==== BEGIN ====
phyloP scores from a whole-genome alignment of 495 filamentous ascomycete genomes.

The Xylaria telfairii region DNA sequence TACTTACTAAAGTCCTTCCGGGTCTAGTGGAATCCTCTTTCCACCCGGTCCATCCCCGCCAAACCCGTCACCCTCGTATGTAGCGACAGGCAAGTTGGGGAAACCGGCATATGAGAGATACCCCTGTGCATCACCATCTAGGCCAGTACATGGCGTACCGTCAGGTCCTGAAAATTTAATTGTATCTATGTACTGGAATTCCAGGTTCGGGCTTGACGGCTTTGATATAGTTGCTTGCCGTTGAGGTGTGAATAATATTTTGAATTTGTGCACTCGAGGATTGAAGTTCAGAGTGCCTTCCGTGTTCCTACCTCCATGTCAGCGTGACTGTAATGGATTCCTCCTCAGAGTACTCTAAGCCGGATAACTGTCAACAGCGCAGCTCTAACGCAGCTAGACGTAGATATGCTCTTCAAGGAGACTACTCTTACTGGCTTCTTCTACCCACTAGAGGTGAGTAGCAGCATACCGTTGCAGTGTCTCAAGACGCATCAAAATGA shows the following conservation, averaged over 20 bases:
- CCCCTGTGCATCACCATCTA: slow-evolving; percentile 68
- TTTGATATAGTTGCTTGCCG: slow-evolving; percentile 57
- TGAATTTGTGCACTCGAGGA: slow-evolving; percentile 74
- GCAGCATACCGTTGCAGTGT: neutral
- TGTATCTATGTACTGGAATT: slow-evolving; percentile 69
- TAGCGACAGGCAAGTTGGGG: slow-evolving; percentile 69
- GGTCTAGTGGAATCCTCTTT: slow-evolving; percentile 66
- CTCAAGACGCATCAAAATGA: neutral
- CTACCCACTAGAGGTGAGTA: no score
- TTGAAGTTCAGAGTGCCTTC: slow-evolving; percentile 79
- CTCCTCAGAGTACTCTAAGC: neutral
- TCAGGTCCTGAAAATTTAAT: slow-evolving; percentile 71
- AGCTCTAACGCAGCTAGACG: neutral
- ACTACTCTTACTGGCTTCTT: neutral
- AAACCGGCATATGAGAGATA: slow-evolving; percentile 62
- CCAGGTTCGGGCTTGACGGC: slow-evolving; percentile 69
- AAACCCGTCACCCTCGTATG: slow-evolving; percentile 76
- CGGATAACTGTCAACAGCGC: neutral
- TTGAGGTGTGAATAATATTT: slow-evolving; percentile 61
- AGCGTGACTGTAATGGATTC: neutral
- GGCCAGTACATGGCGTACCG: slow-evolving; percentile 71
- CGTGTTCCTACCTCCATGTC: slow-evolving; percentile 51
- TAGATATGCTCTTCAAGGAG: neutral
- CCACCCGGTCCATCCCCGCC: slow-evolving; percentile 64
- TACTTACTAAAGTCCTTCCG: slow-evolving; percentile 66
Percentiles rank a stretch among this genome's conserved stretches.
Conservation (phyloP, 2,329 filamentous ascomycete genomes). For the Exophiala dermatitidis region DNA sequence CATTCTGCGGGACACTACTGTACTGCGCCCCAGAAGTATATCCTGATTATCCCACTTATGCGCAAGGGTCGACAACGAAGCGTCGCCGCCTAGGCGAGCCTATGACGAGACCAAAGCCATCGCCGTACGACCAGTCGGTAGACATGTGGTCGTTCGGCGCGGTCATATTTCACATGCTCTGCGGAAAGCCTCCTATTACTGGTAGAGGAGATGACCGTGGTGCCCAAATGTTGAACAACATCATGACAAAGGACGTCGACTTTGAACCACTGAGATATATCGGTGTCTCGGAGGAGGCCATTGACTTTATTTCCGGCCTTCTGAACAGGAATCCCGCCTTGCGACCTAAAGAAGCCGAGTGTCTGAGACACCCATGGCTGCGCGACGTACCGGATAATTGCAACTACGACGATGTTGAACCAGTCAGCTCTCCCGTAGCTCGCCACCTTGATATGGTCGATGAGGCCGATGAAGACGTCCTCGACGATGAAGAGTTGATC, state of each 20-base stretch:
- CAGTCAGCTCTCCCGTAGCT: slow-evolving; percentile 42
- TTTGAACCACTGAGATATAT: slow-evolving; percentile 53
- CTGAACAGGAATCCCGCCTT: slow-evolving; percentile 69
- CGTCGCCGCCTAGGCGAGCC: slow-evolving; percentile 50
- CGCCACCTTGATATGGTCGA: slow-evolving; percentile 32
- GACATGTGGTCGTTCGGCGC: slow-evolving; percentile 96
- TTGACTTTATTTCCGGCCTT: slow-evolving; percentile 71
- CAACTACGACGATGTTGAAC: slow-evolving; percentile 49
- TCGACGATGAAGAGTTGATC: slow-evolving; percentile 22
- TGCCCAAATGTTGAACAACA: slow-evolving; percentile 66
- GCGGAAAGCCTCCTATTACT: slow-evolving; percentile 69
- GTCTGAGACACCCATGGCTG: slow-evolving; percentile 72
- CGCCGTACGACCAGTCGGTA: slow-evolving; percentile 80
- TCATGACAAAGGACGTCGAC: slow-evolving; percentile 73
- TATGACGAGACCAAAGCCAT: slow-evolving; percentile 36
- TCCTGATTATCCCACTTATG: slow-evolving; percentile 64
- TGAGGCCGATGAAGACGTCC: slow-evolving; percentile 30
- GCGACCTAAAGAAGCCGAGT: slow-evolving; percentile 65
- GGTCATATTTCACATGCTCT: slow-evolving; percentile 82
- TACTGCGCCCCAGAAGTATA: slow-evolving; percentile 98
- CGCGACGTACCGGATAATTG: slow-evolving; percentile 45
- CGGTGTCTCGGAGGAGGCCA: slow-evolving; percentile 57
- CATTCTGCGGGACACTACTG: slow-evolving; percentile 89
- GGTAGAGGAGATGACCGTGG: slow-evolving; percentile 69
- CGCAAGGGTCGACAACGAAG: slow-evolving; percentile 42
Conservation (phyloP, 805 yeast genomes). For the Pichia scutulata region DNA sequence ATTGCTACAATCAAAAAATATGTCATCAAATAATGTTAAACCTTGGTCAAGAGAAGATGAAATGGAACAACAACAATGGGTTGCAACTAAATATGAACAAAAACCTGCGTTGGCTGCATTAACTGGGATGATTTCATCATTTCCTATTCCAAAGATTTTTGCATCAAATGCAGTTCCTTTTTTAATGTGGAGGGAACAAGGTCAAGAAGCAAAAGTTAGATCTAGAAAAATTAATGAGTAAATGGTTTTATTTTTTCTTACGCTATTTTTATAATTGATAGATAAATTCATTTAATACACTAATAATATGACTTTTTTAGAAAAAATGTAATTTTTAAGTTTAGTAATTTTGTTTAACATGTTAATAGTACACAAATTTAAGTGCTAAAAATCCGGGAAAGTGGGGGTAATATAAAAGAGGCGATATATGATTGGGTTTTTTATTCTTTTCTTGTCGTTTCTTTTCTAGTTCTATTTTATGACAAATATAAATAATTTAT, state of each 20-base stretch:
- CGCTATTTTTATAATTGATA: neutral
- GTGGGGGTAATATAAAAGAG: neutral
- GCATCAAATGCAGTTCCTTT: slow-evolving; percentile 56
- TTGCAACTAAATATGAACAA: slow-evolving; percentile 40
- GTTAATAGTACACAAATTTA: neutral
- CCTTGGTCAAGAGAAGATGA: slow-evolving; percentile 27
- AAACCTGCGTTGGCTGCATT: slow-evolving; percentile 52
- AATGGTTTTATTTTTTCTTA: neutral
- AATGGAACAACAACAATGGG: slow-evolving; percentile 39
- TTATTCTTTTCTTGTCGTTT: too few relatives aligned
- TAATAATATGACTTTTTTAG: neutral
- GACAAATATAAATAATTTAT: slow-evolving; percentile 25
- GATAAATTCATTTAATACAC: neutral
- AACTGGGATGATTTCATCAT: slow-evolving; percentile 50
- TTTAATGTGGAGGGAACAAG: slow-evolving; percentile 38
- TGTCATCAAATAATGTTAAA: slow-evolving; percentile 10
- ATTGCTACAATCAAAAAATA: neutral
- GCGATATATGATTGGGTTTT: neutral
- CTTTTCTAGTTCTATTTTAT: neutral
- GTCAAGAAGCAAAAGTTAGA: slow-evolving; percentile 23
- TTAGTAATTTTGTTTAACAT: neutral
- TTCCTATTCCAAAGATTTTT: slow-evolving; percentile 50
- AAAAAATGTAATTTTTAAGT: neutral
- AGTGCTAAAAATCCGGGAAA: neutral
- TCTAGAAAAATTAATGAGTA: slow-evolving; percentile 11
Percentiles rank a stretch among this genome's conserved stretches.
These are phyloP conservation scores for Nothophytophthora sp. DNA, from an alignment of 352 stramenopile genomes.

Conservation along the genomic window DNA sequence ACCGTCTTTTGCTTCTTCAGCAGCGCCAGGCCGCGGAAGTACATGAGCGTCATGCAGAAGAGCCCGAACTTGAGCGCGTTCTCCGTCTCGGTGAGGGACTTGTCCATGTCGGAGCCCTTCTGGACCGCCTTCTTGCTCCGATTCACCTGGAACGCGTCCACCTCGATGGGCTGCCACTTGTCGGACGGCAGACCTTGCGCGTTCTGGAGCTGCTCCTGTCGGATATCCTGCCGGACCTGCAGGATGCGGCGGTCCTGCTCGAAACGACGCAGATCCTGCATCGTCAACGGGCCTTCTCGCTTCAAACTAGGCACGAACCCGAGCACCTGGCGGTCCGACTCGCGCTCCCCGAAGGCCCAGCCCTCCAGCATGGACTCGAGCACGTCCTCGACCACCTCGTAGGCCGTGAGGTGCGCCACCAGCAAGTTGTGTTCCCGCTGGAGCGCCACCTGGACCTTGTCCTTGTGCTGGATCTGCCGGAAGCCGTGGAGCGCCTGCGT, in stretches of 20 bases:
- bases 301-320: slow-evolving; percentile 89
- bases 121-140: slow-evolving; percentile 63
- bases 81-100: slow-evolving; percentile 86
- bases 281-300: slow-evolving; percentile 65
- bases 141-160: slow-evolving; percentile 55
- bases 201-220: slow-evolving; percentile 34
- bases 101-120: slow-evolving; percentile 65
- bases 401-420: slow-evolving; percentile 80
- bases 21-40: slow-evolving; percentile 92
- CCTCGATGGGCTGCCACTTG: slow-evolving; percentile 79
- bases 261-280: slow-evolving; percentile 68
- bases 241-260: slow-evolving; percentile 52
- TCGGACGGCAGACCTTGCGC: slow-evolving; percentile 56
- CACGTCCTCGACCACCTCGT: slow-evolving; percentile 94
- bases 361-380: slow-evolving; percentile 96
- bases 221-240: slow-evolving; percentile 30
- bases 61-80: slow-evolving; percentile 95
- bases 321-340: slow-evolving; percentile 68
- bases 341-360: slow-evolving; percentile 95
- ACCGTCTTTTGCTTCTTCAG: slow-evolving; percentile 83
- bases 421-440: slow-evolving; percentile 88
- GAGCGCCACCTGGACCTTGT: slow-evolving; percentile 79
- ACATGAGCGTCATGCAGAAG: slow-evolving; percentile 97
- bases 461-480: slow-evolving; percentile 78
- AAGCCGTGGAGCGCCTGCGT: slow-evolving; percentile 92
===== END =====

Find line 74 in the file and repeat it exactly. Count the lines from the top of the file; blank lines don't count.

- CTTTTCTAGTTCTATTTTAT: neutral